TITLE

Safety of propofol for conscious sedation during endoscopic procedures in high-risk patients—a prospective, controlled study

AUTHOR(S)
Heuss, Ludwig T.; Schnieper, Patrizia; Drewe, Juergen; Pflimlin, Eric; Beglinger, Christoph
PUB. DATE
August 2003
SOURCE
American Journal of Gastroenterology;Aug2003, Vol. 98 Issue 8, p1751
SOURCE TYPE
Academic Journal
DOC. TYPE
Article
ABSTRACT
: ObjectivePropofol, a rapidly-acting hypnotic agent, is increasingly being used for endoscopic sedation. Serious adverse effects, including respiratory and cardiovascular depression, make many endoscopists reluctant to use propofol in critically ill patients. This study characterizes propofol’s safety profile in consecutive high-risk patients (American Society of Anesthesiologists [ASA] classes III and IV) compared with matched subjects (ASA classes I and II).: MethodsDuring a 19-month period, 1370 at risk-patients were sedated with propofol, of whom 47% (614 ASA III, 28 ASA IV) were age matched with 642 consecutive patients of the same gender and age assigned to ASA classes I and II and undergoing the same endoscopic procedures (395 gastroscopies, 201 colonoscopies, 14 combined). Registered nurses performed all sedations by propofol dose titration while carefully monitoring arterial oxygen saturation, heart rate, and blood pressure.: ResultsNo major complications occurred among the critically ill patients. There was, however, an increased risk for a short relevant oxygen desaturation (<90%) of 3.6% for ASA III and IV versus 1.7% for ASA I and II (p = 0.036). In four versus one case, short mask ventilation was necessary. Also, a greater proportion of patients showed a ≥5% oxygen saturation decrease. There was no pronounced influence on arterial pressure or heart rate and no perforations in 336 colonoscopies.: ConclusionsWith careful monitoring, propofol sedation during GI endoscopies is safe, even for high-risk patients. Considering their higher comorbidity and tendency toward oxygen desaturation, they need particularly careful monitoring, and the required dose is, on mean, 10–20% lower than in ASA classes I and II.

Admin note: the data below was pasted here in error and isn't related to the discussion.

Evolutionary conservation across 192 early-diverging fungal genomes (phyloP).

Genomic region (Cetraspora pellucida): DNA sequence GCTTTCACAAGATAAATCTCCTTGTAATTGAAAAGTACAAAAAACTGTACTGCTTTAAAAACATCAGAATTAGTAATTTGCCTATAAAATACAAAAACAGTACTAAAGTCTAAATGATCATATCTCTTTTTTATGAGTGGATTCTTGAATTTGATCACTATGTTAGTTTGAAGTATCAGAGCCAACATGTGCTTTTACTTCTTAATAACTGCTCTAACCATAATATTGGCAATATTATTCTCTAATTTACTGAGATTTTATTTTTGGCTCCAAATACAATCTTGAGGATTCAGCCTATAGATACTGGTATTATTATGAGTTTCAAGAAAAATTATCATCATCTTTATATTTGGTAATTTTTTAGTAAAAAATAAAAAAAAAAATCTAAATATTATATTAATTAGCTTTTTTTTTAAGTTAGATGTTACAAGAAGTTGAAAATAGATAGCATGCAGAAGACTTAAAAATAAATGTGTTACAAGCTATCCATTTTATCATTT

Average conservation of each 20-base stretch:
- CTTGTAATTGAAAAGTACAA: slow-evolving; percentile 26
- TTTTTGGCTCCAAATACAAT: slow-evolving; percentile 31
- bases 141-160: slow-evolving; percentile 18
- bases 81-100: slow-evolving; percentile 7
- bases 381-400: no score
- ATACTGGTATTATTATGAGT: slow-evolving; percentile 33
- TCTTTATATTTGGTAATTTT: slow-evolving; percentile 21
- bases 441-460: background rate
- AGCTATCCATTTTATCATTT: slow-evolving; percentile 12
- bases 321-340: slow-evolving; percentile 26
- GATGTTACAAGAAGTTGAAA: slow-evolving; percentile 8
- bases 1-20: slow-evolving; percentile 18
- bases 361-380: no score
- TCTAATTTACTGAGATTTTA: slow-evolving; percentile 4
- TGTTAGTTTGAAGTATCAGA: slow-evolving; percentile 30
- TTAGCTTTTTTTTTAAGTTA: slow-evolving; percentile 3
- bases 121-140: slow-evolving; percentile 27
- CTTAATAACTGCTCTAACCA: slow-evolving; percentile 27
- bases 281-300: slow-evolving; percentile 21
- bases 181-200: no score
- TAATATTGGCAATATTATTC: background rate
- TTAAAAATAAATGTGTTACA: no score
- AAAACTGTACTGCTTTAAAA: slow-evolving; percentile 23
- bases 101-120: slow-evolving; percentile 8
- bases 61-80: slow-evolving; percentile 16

ACCESSION #
10428273

 

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